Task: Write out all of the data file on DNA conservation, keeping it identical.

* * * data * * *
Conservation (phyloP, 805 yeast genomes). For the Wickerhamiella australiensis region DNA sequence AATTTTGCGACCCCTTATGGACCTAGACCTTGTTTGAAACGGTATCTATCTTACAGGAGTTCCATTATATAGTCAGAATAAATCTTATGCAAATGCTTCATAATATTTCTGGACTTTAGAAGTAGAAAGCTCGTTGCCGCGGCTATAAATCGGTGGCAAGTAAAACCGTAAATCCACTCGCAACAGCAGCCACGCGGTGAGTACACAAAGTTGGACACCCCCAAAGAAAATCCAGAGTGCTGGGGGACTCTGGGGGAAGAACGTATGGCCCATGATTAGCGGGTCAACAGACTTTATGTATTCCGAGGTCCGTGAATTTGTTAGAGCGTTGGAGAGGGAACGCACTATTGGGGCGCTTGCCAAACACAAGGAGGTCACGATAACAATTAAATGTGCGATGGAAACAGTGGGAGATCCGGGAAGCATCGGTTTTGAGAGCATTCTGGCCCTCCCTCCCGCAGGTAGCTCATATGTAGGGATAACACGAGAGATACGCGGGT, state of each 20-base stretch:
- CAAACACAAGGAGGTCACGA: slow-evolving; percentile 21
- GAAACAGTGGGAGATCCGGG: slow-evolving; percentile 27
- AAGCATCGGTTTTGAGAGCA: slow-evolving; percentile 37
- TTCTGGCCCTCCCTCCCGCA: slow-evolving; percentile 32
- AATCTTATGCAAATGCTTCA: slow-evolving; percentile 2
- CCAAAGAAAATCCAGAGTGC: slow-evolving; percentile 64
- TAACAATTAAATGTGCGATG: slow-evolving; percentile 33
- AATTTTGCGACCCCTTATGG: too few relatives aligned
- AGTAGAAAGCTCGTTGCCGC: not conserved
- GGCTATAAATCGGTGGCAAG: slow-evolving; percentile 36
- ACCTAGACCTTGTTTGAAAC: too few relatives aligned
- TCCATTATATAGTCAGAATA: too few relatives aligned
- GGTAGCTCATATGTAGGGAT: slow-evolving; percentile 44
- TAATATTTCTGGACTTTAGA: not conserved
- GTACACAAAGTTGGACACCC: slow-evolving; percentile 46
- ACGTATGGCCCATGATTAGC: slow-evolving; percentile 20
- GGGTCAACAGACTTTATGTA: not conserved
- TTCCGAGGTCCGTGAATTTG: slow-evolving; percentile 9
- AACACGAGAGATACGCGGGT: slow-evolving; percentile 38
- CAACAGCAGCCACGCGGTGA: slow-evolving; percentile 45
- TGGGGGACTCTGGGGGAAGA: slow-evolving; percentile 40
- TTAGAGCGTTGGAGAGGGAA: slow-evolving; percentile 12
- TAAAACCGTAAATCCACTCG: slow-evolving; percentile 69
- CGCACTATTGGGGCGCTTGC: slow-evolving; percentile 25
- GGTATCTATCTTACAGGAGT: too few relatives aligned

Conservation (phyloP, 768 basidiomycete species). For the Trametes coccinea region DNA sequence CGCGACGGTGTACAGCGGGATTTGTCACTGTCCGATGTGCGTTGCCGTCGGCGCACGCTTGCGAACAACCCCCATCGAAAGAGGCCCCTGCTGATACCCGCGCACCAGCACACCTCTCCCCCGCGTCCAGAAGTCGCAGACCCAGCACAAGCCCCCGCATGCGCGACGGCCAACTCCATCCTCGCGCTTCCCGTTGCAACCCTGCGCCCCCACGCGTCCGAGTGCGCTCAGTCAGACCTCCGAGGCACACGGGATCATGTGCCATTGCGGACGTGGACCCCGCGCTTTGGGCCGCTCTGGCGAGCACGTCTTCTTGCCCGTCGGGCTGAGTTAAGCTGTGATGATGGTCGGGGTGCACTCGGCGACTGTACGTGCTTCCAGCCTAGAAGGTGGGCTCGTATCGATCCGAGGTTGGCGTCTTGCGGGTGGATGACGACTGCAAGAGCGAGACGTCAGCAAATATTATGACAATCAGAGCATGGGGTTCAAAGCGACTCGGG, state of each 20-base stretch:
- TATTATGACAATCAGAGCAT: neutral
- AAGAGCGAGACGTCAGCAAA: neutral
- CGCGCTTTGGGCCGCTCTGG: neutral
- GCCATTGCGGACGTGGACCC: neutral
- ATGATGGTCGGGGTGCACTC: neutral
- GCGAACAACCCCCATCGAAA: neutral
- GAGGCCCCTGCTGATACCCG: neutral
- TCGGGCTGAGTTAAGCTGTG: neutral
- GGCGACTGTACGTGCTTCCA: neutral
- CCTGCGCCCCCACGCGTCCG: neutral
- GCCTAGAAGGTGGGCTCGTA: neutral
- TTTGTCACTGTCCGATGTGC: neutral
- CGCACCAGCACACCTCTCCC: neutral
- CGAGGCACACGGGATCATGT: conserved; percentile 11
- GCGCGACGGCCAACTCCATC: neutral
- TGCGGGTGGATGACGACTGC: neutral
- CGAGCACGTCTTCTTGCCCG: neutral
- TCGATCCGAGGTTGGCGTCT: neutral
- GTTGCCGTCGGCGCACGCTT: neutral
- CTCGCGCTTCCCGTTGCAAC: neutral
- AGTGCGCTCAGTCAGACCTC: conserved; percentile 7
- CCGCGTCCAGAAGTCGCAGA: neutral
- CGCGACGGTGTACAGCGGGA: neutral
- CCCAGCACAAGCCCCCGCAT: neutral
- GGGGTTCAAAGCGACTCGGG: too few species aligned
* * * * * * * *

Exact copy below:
Conservation (phyloP, 805 yeast genomes). For the Wickerhamiella australiensis region DNA sequence AATTTTGCGACCCCTTATGGACCTAGACCTTGTTTGAAACGGTATCTATCTTACAGGAGTTCCATTATATAGTCAGAATAAATCTTATGCAAATGCTTCATAATATTTCTGGACTTTAGAAGTAGAAAGCTCGTTGCCGCGGCTATAAATCGGTGGCAAGTAAAACCGTAAATCCACTCGCAACAGCAGCCACGCGGTGAGTACACAAAGTTGGACACCCCCAAAGAAAATCCAGAGTGCTGGGGGACTCTGGGGGAAGAACGTATGGCCCATGATTAGCGGGTCAACAGACTTTATGTATTCCGAGGTCCGTGAATTTGTTAGAGCGTTGGAGAGGGAACGCACTATTGGGGCGCTTGCCAAACACAAGGAGGTCACGATAACAATTAAATGTGCGATGGAAACAGTGGGAGATCCGGGAAGCATCGGTTTTGAGAGCATTCTGGCCCTCCCTCCCGCAGGTAGCTCATATGTAGGGATAACACGAGAGATACGCGGGT, state of each 20-base stretch:
- CAAACACAAGGAGGTCACGA: slow-evolving; percentile 21
- GAAACAGTGGGAGATCCGGG: slow-evolving; percentile 27
- AAGCATCGGTTTTGAGAGCA: slow-evolving; percentile 37
- TTCTGGCCCTCCCTCCCGCA: slow-evolving; percentile 32
- AATCTTATGCAAATGCTTCA: slow-evolving; percentile 2
- CCAAAGAAAATCCAGAGTGC: slow-evolving; percentile 64
- TAACAATTAAATGTGCGATG: slow-evolving; percentile 33
- AATTTTGCGACCCCTTATGG: too few relatives aligned
- AGTAGAAAGCTCGTTGCCGC: not conserved
- GGCTATAAATCGGTGGCAAG: slow-evolving; percentile 36
- ACCTAGACCTTGTTTGAAAC: too few relatives aligned
- TCCATTATATAGTCAGAATA: too few relatives aligned
- GGTAGCTCATATGTAGGGAT: slow-evolving; percentile 44
- TAATATTTCTGGACTTTAGA: not conserved
- GTACACAAAGTTGGACACCC: slow-evolving; percentile 46
- ACGTATGGCCCATGATTAGC: slow-evolving; percentile 20
- GGGTCAACAGACTTTATGTA: not conserved
- TTCCGAGGTCCGTGAATTTG: slow-evolving; percentile 9
- AACACGAGAGATACGCGGGT: slow-evolving; percentile 38
- CAACAGCAGCCACGCGGTGA: slow-evolving; percentile 45
- TGGGGGACTCTGGGGGAAGA: slow-evolving; percentile 40
- TTAGAGCGTTGGAGAGGGAA: slow-evolving; percentile 12
- TAAAACCGTAAATCCACTCG: slow-evolving; percentile 69
- CGCACTATTGGGGCGCTTGC: slow-evolving; percentile 25
- GGTATCTATCTTACAGGAGT: too few relatives aligned

Conservation (phyloP, 768 basidiomycete species). For the Trametes coccinea region DNA sequence CGCGACGGTGTACAGCGGGATTTGTCACTGTCCGATGTGCGTTGCCGTCGGCGCACGCTTGCGAACAACCCCCATCGAAAGAGGCCCCTGCTGATACCCGCGCACCAGCACACCTCTCCCCCGCGTCCAGAAGTCGCAGACCCAGCACAAGCCCCCGCATGCGCGACGGCCAACTCCATCCTCGCGCTTCCCGTTGCAACCCTGCGCCCCCACGCGTCCGAGTGCGCTCAGTCAGACCTCCGAGGCACACGGGATCATGTGCCATTGCGGACGTGGACCCCGCGCTTTGGGCCGCTCTGGCGAGCACGTCTTCTTGCCCGTCGGGCTGAGTTAAGCTGTGATGATGGTCGGGGTGCACTCGGCGACTGTACGTGCTTCCAGCCTAGAAGGTGGGCTCGTATCGATCCGAGGTTGGCGTCTTGCGGGTGGATGACGACTGCAAGAGCGAGACGTCAGCAAATATTATGACAATCAGAGCATGGGGTTCAAAGCGACTCGGG, state of each 20-base stretch:
- TATTATGACAATCAGAGCAT: neutral
- AAGAGCGAGACGTCAGCAAA: neutral
- CGCGCTTTGGGCCGCTCTGG: neutral
- GCCATTGCGGACGTGGACCC: neutral
- ATGATGGTCGGGGTGCACTC: neutral
- GCGAACAACCCCCATCGAAA: neutral
- GAGGCCCCTGCTGATACCCG: neutral
- TCGGGCTGAGTTAAGCTGTG: neutral
- GGCGACTGTACGTGCTTCCA: neutral
- CCTGCGCCCCCACGCGTCCG: neutral
- GCCTAGAAGGTGGGCTCGTA: neutral
- TTTGTCACTGTCCGATGTGC: neutral
- CGCACCAGCACACCTCTCCC: neutral
- CGAGGCACACGGGATCATGT: conserved; percentile 11
- GCGCGACGGCCAACTCCATC: neutral
- TGCGGGTGGATGACGACTGC: neutral
- CGAGCACGTCTTCTTGCCCG: neutral
- TCGATCCGAGGTTGGCGTCT: neutral
- GTTGCCGTCGGCGCACGCTT: neutral
- CTCGCGCTTCCCGTTGCAAC: neutral
- AGTGCGCTCAGTCAGACCTC: conserved; percentile 7
- CCGCGTCCAGAAGTCGCAGA: neutral
- CGCGACGGTGTACAGCGGGA: neutral
- CCCAGCACAAGCCCCCGCAT: neutral
- GGGGTTCAAAGCGACTCGGG: too few species aligned